Bolshevik rule in Russia rests on shaky foundations. In Siberia the party’s writ is challenged by the Komuch government in Samara, whose Czechoslovak allies are a powerful military force. Meanwhile in southern Russia, Denikin has established himself in Novorossiisk in the Kuban region, from where his White Army represents a potent threat to Bolshevik power. But surely the Bolsheviks are secure in Moscow and Petrograd, the heartlands of the revolution?
Lenin certainly thinks so when he heads off today to urge some Moscow factory workers to remain unrelenting in their defence of the revolution. While there has been some industrial unrest in the big cities, the Bolsheviks have successfully faced it down and now face a more pliant workforce. The uprising by their erstwhile allies, the Left SRs, has been crushed. So Lenin should have nothing to worry about.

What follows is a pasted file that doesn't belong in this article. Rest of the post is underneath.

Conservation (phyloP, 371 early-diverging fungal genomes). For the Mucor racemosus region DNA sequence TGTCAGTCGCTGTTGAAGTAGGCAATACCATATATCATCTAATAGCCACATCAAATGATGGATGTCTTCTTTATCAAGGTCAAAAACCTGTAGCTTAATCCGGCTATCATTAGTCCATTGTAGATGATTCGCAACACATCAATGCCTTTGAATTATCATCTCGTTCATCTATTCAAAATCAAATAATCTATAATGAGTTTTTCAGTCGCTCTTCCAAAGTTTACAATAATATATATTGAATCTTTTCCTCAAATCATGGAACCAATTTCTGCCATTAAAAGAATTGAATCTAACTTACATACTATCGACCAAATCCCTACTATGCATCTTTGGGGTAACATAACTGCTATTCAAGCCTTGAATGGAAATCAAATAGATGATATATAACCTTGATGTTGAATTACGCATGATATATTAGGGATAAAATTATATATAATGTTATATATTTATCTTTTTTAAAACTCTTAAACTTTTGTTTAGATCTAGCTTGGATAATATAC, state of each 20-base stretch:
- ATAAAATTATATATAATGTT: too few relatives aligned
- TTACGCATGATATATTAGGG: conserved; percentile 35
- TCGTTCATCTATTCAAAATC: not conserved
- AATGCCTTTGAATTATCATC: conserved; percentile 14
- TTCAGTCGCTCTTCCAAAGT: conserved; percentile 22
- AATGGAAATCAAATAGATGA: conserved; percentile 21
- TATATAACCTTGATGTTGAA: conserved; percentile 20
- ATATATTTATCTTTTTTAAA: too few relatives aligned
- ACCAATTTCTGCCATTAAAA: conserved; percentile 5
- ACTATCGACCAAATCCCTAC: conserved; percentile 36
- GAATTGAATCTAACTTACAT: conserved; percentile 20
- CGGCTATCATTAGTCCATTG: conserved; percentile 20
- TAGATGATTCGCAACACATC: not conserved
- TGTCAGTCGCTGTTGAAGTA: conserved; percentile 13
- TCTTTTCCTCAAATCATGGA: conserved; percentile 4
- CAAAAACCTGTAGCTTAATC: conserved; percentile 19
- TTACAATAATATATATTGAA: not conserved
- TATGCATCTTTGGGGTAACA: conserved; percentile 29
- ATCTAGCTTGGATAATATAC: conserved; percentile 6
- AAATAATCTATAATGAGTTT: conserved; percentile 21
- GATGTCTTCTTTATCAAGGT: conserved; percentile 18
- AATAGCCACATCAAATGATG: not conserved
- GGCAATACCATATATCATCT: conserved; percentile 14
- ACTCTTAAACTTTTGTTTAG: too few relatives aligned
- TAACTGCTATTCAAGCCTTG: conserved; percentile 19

News of the assassination of Moisei Uritsky, Cheka commander in Petrograd, appears not to have engendered any caution on the part of the Bolshevik leader. Lenin’s nonchalance however proves almost fatal when, as he leaves the factory, a woman emerges from the crowd and produces a pistol. She fires three times at the Bolshevik and then attempts to escape.
Lenin is gravely hurt; his comrades fear that his death may be imminent. His would-be assassin meanwhile is apprehended and interrogated by the Cheka. She is Fanny Kaplan, a Socialist Revolutionary, who declares to her captors that she shot Lenin because he has betrayed the Revolution.
The attempted assassination, by Vladimir Pchelin (Wikipedia: Fanny Kaplan)